วันเสาร์ที่ 18 กุมภาพันธ์ พ.ศ. 2555

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Prehospital care

Timely transport to the emergency department (ED) for any patient with signs or symptoms of an allergic reaction, including urticaria, angioedema, or anaphylactic shock is essential. Acute urticaria may progress to life-threatening angioedema and/or anaphylactic shock in a very short period, although it usually presents as rapid-onset shock with no urticaria or angioedema.[23] (See Anaphylaxis.)

If associated angioedema is present, especially if laryngeal angioedema (eg, hoarseness, stridor) is suspected, prehospital administration of 0.3-0.5 mg of intramuscular epinephrine may be warranted. If associated bronchospasm is present, prehospital nebulized albuterol may be warranted.

Other measures may be appropriate, such as continuous electrocardiography (ECG), blood pressure and pulse oximetry monitoring; administering intravenous (IV) crystalloids if the patient is hypotensive; and administering oxygen. Diphenhydramine (25 mg IV or 50 mg intramuscularly [IM] or orally [PO]) or hydroxyzine (50 mg IM or PO) should be administered[24] if they are available.

Emergency department care

The management of urticaria is straightforward and typically is not altered by underlying etiology. The mainstay is avoidance of further exposure to the antigen. Pharmacologic treatment also plays a role. In selecting medications for urticaria, it is important to avoid prescribing those that may have significant drug-drug interactions (especially true with ranitidine and cimetidine, which are both inhibitors of the P450 enzyme system in the liver).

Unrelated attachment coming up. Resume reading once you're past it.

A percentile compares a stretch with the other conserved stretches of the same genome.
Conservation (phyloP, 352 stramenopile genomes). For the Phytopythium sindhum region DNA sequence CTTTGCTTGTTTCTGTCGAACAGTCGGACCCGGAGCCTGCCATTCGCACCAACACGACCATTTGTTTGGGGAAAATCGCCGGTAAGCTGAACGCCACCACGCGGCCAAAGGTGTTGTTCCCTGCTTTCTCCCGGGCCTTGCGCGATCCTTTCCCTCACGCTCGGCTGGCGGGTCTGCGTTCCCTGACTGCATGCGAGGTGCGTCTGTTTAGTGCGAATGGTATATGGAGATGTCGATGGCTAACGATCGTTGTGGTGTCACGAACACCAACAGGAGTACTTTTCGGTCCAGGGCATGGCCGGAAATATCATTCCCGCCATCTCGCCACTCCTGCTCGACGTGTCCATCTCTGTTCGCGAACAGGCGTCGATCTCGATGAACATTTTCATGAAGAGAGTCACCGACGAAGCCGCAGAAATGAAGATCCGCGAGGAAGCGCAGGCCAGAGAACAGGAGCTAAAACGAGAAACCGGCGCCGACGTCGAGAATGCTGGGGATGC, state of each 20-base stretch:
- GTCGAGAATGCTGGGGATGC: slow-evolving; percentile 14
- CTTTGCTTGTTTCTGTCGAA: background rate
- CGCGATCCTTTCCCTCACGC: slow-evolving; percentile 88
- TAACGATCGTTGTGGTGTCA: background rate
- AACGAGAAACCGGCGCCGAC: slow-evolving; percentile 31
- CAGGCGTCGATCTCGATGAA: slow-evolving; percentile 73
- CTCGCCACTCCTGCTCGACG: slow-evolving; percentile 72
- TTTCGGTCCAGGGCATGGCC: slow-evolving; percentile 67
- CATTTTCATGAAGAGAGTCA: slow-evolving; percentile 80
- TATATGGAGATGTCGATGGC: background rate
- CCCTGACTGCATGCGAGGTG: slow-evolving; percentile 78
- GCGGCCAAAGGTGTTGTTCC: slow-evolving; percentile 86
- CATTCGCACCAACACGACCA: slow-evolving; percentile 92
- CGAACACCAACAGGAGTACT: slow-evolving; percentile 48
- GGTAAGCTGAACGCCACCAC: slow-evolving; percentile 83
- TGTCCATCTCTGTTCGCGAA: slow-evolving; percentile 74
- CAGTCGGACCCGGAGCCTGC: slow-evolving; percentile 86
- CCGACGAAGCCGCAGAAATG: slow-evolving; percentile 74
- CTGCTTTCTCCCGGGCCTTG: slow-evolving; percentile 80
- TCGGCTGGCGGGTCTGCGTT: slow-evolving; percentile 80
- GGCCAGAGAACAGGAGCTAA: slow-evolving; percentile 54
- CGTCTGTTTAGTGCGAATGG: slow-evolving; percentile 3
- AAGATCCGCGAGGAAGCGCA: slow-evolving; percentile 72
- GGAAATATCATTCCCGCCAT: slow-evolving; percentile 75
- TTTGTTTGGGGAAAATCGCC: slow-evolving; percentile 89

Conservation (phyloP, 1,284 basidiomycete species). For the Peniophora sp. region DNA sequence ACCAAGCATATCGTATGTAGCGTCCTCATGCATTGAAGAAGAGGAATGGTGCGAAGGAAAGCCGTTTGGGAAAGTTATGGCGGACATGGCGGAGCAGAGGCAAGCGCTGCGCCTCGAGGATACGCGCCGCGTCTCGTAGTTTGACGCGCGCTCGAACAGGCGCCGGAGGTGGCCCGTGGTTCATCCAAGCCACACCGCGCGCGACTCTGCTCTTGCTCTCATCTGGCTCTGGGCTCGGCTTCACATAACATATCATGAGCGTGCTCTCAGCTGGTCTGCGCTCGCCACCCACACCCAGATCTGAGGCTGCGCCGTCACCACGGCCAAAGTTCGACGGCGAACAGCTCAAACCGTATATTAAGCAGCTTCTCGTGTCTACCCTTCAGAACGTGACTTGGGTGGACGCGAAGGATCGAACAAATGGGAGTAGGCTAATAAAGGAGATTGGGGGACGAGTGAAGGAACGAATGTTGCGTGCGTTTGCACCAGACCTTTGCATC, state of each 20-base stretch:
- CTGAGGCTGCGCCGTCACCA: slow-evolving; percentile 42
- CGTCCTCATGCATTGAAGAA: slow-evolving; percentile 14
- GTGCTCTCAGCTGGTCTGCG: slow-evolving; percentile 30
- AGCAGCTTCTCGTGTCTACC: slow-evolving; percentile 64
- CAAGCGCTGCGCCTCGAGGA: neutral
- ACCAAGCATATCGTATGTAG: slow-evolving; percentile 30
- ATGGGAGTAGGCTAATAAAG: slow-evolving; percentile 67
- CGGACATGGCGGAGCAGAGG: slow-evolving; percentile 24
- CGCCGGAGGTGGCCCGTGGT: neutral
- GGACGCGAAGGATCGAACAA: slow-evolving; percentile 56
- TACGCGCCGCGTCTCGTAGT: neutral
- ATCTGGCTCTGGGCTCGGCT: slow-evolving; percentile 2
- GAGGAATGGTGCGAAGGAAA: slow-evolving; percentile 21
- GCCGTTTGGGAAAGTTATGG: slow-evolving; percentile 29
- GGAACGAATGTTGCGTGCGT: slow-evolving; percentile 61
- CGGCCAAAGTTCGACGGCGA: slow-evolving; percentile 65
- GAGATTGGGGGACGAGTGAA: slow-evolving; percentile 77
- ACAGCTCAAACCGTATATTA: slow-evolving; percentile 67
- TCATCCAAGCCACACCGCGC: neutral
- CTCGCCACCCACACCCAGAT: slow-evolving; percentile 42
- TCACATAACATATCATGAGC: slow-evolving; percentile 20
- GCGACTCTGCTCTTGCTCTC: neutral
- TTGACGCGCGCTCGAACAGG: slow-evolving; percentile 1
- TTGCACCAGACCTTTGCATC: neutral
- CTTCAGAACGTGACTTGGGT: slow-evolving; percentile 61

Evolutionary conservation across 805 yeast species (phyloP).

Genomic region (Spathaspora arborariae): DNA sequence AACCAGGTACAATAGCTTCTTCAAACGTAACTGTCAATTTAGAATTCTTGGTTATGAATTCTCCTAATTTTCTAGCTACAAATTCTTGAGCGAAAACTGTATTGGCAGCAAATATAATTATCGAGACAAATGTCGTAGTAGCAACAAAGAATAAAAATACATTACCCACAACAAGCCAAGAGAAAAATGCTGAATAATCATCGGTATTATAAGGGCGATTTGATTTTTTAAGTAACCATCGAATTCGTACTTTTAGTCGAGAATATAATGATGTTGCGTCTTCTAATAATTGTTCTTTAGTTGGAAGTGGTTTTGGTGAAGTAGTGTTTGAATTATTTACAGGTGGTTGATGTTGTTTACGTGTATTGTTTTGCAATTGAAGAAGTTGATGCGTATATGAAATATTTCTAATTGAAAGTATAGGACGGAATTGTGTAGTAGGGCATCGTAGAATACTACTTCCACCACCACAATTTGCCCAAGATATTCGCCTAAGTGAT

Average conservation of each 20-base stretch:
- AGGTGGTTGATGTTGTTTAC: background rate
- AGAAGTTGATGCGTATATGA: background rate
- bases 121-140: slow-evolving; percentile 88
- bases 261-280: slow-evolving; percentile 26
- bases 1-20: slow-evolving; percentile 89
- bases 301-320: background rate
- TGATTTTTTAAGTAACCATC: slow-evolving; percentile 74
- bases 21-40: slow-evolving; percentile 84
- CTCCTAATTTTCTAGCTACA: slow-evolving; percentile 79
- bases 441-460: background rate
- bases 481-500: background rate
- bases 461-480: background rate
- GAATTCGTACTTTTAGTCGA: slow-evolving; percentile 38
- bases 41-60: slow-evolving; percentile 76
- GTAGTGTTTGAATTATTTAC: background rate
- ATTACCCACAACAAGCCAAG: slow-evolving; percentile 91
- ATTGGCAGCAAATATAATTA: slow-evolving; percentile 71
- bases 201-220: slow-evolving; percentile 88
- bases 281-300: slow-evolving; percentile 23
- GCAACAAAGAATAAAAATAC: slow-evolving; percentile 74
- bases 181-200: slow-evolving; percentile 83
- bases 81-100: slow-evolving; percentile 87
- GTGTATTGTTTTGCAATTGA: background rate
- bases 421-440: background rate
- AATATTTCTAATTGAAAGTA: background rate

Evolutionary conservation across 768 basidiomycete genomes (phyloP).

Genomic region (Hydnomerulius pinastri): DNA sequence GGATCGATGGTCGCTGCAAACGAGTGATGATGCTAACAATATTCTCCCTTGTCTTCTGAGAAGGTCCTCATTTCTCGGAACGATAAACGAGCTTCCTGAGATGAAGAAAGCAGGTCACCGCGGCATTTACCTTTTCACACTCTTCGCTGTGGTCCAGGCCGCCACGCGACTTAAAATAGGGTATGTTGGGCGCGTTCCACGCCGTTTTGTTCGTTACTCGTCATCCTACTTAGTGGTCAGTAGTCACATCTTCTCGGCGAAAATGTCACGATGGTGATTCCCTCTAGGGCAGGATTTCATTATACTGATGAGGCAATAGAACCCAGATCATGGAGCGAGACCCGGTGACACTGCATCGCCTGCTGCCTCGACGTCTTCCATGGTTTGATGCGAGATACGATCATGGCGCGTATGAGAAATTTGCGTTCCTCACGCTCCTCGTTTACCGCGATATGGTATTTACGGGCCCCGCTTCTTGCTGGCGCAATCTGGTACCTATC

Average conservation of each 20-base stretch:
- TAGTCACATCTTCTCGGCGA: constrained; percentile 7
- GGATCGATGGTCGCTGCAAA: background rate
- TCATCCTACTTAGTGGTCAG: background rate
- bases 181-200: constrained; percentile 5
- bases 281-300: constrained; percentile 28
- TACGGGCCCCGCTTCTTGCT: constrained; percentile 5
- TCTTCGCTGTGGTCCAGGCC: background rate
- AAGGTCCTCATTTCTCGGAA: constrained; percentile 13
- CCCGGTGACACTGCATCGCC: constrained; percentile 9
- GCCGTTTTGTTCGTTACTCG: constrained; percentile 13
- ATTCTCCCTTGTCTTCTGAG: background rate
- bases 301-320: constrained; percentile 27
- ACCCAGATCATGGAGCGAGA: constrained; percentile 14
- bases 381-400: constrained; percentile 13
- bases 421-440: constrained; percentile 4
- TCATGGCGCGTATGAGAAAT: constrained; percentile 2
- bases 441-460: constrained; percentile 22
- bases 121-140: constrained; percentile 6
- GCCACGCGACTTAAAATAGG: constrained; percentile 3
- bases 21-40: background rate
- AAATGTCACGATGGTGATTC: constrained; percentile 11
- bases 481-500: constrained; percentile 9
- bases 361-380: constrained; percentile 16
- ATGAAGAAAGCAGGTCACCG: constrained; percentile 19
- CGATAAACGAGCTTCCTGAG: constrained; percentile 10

Antihistamines, primarily the older sedating H1 antihistamines, are the first line of therapy for urticaria.[24] Most cases of simple acute urticaria can be treated with H1 antihistamines.[25] These agents block the histamine response in sensory nerve endings and blood vessels through competitive inhibition of histamine at the H1 receptor, which mediates wheal and flare reactions, bronchial constriction, mucus secretion, smooth muscle contraction, and edema.

Diphenhydramine and hydroxyzine are the most commonly used H1-blocking antihistamines. They act more rapidly than the minimally sedating H1-blocking antihistamines (see below). These medications are potentially sedating, and the patient should not be allowed to drive within 6 hours of their administration.

H1-blocking antihistamines are effective in relieving the pruritus and rash of acute urticaria in most cases. Their effects are dose related, but higher doses may cause excessive sedation, as well as serious anticholinergic side effects, such as hypotension, central nervous system (CNS) depression, urinary retention, and cardiac arrhythmias.[26]

Newer H1-blocking minimally sedating antihistamines are now available and include fexofenadine, loratadine, desloratadine, cetirizine, and levocetirizine. These are used primarily in the management of chronic urticaria rather than acute urticaria. However, if acute urticaria persists for more than 24-48 hours, the minimally sedating antihistamines should be prescribed, with supplementation with the sedating antihistamines if the pruritus and urticaria are refractory to the longer-acting, minimally sedating antihistamines.[3]

In cases of severe or persistent urticaria, H2 antihistamines, such as cimetidine, famotidine, and ranitidine, may be added. H2 antihistamines are reversible, competitive blockers of histamine at H2 receptors, particularly those in gastric parietal cells. These H2 antagonists are highly selective, do not affect H1 receptors, and are not anticholinergic agents. They block the vasodilation mediated by the H2 receptors in blood vessels, possibly leading to less edema formation in urticaria.

H1 and H2 antihistamines are thought to have a synergistic effect and often result in a more rapid and complete resolution of urticaria than H1 antihistamines alone, especially if given simultaneously IV.[27] The combination of H1 and H2 antagonists may be useful in acute urticaria as well as chronic idiopathic urticaria not responding to H1 antagonists alone.[24, 28] This combination in IV form also may be useful for itching and flushing in anaphylaxis, pruritus, urticaria, and contact dermatitis.

If a patient with chronic urticaria is refractory to nonsedating antihistamines, doses up to 4 times the recommended maximal dose may be effective.[24] If maximum doses of nonsedating antihistamines are not effective, other therapies should be tried.[29, 30]